“Ultimately, we’re the safest,” he said.
Over the summer, the federal and provincial governments combined efforts with the LLRIB to open a wellness center—built to provide treatment and recovery support to people dealing with mental health problems and addictions.
“We want to establish one-of-a-kind programming where the best of Western medicine co-exists with traditional and land-based healing,” said LLRIB Chief Tammy Cook-Searson.
But even with the wellness center’s 24 new beds, people in La Ronge looking to get into addictions or mental health treatment still face long waitlists. In October, Johnson said, she had tried to help one of her shelter clients get into a detox program. He thought he might be ready to get sober.
“Unfortunately, by the time the call came in for him to have a bed, it had been over a month,” she said. “And he had already gone somewhere else. He missed his opportunity.”
Along with building more resources, La Ronge has to fight to keep existing ones.
Scattered Site’s overnight shelter has no long-term funding. Instead, the money comes from different sources year by year. That constant scramble to keep the doors open has made it hard to build a stable, sustainable program. It makes it more difficult to find staff, too, since potential employees can’t count on long-term employment.
With how necessary the shelter is to La Ronge, Hordyski says this precarious situation can’t go on like this forever.
“Really, what we need is a permanent solution,” he said. “We need a facility with ongoing funding because these problems are not an easy fix, and they are not short-term. And when costs go up, it compounds existing problems.”
In November, the Government of Saskatchewan committed $1.7 million in additional funding for shelters this year — but that money is for shelters in Prince Albert, Saskatoon and Regina.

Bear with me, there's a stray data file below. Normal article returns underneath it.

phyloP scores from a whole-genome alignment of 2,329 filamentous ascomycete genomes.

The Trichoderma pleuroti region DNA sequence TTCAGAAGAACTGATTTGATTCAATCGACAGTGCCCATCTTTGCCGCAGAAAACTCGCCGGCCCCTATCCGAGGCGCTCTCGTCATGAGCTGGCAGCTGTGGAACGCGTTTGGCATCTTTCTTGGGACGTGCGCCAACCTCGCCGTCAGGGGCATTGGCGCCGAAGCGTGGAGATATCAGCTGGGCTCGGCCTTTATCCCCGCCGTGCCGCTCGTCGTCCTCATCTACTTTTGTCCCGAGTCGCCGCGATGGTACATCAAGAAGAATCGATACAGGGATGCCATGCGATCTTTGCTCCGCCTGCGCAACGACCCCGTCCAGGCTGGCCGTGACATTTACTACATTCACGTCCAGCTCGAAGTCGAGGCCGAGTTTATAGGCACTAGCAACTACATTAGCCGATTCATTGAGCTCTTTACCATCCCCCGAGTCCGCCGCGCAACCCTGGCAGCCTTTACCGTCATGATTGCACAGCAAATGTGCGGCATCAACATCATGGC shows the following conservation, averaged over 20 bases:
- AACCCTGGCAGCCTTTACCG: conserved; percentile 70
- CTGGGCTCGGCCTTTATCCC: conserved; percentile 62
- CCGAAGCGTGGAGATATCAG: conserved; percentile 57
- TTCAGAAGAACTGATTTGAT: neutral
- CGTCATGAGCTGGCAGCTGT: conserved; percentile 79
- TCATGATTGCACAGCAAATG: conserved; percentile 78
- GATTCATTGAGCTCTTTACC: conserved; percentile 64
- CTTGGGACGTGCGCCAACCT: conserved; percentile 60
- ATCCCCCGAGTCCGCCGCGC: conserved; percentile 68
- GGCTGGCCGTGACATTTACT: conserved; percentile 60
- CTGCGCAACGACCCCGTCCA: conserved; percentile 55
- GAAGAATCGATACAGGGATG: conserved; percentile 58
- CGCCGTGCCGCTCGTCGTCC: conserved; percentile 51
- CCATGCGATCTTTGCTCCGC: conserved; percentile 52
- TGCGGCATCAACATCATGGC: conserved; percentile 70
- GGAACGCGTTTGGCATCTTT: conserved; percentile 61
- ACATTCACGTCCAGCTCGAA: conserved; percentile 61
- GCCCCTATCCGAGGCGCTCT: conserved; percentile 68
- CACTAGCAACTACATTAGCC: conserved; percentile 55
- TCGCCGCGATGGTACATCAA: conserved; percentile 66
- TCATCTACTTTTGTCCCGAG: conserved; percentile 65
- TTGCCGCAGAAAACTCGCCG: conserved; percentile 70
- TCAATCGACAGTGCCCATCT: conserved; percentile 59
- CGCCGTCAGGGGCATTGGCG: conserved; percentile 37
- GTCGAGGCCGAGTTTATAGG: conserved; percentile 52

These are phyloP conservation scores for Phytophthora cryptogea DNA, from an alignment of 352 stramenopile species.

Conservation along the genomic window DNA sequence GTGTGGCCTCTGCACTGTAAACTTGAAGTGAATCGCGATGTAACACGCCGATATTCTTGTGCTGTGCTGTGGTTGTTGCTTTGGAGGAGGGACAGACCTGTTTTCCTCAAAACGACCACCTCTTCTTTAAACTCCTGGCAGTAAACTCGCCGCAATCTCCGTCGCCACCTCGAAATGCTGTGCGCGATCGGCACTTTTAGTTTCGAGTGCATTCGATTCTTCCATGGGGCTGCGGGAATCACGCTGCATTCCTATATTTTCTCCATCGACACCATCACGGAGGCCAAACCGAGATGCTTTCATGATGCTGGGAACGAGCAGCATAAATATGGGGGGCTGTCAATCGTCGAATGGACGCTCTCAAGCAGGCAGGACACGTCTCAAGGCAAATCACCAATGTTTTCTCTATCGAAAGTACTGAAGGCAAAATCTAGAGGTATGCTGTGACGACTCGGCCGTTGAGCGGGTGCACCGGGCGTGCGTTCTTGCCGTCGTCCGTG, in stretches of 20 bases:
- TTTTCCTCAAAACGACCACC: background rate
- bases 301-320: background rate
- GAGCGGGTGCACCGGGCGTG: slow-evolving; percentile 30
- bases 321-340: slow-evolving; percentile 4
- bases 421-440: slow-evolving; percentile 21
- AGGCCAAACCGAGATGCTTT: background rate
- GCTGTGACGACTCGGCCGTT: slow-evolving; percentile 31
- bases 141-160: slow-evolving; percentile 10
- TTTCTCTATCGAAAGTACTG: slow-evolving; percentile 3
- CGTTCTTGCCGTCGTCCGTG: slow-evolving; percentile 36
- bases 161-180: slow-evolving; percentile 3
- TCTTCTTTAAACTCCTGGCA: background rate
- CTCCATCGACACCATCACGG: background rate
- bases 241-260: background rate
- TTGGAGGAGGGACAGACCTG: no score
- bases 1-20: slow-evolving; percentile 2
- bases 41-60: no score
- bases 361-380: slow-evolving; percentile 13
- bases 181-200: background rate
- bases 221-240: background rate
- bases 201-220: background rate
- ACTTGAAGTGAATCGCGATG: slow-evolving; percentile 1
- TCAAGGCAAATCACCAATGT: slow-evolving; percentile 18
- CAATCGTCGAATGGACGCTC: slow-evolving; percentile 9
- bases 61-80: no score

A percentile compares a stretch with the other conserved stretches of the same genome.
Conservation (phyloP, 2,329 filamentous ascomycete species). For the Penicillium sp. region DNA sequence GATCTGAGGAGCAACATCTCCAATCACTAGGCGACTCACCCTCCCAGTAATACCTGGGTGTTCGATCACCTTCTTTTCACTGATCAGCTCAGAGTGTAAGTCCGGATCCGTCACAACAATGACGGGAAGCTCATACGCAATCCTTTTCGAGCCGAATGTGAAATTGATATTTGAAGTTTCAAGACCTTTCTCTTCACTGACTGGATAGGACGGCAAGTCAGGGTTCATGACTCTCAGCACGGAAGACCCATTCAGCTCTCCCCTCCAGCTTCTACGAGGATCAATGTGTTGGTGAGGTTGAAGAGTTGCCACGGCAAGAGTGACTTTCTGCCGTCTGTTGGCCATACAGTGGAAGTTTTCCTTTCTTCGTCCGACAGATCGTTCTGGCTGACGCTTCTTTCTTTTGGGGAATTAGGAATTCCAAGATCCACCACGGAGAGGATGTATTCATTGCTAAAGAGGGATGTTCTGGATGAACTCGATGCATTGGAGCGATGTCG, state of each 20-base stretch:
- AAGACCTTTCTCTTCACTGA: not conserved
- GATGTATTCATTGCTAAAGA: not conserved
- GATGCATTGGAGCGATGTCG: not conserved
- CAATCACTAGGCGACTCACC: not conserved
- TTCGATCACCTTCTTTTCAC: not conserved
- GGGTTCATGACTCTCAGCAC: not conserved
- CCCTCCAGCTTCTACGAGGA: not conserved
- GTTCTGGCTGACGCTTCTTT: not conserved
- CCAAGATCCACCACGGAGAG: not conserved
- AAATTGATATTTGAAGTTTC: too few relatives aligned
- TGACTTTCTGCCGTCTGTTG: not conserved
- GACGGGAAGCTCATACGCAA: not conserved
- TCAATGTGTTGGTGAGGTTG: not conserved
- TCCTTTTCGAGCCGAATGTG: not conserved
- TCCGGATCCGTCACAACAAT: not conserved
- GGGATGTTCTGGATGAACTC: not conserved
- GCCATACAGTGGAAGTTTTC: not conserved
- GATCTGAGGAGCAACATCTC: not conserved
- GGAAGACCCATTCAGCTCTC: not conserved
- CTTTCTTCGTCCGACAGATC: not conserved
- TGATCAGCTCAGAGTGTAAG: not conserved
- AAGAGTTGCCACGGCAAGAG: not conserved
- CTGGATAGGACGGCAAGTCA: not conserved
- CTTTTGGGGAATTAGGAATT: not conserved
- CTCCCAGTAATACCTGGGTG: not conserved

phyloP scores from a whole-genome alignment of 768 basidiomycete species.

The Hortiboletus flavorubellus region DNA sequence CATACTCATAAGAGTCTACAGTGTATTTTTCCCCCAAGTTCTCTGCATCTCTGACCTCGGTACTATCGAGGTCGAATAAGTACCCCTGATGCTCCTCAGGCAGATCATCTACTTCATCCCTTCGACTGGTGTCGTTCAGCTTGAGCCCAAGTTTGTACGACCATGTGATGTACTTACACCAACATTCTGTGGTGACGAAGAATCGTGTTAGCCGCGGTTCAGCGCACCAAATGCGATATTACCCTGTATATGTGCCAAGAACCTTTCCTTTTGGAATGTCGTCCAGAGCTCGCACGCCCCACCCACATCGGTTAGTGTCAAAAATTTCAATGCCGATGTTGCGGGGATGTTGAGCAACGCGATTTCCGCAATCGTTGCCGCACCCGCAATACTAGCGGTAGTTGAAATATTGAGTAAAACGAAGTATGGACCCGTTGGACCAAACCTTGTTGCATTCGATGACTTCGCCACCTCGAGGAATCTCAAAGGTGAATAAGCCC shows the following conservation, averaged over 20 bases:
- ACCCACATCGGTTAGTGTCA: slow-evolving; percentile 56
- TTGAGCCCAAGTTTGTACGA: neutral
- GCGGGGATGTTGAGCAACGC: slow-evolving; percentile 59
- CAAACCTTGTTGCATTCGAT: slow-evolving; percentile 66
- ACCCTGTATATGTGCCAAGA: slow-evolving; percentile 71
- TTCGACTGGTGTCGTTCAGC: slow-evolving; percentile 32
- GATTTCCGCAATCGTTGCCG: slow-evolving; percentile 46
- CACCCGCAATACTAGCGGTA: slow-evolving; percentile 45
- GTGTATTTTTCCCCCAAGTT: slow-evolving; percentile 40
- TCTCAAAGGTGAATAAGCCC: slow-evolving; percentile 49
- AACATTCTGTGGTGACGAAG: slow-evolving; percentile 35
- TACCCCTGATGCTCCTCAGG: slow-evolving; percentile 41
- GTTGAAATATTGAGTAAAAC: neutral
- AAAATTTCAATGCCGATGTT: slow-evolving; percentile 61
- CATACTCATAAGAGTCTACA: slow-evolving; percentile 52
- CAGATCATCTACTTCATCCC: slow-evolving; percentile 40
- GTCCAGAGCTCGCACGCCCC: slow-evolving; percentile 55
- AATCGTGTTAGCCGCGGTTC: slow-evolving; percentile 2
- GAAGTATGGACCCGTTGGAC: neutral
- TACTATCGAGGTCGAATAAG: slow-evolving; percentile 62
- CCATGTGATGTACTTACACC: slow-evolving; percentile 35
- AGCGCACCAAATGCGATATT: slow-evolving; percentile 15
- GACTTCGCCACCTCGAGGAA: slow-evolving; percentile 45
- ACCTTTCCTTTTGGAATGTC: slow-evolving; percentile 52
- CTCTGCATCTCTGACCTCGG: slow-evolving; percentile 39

“We are continuing to develop new approaches to address chronic homelessness with Indigenous and community partners to better support individuals,” said Julene Restall, acting Executive Director of Income Assistance Service Delivery with the Ministry of Social Services.
“We have innovative projects providing care and support to people who have been experiencing homelessness or are at risk of homelessness and are open to discussions to create new partnerships. We encourage community-based organizations to reach out to us to explore ways we can work together.”
In the meantime, Woytowich thinks back to how Scattered Site’s overnight shelter came to be—built on grief and a growing understanding of the consequences of inaction.
He thinks of all his neighbors in La Ronge tonight, going hungry, waiting for treatment, or sleeping rough because there was no help when they needed it.
“We don’t want them to die,” he said. “We just don’t want them to die.”
Cold Front Line is a four-part series available now at thestarphoenix.com.
In the course of our lives, we will all need help. We can’t survive without it; that’s part of being human.
But in northern Saskatchewan, the safety nets meant to catch people in case of emergency are growing sparse — with potentially deadly consequences.
Local Journalism Initiative reporter Julia Peterson explores the complexities of this issue after spending time with people on the front lines in northern Saskatchewan.
Julia Peterson, Local Journalism Initiative Reporter, The StarPhoenix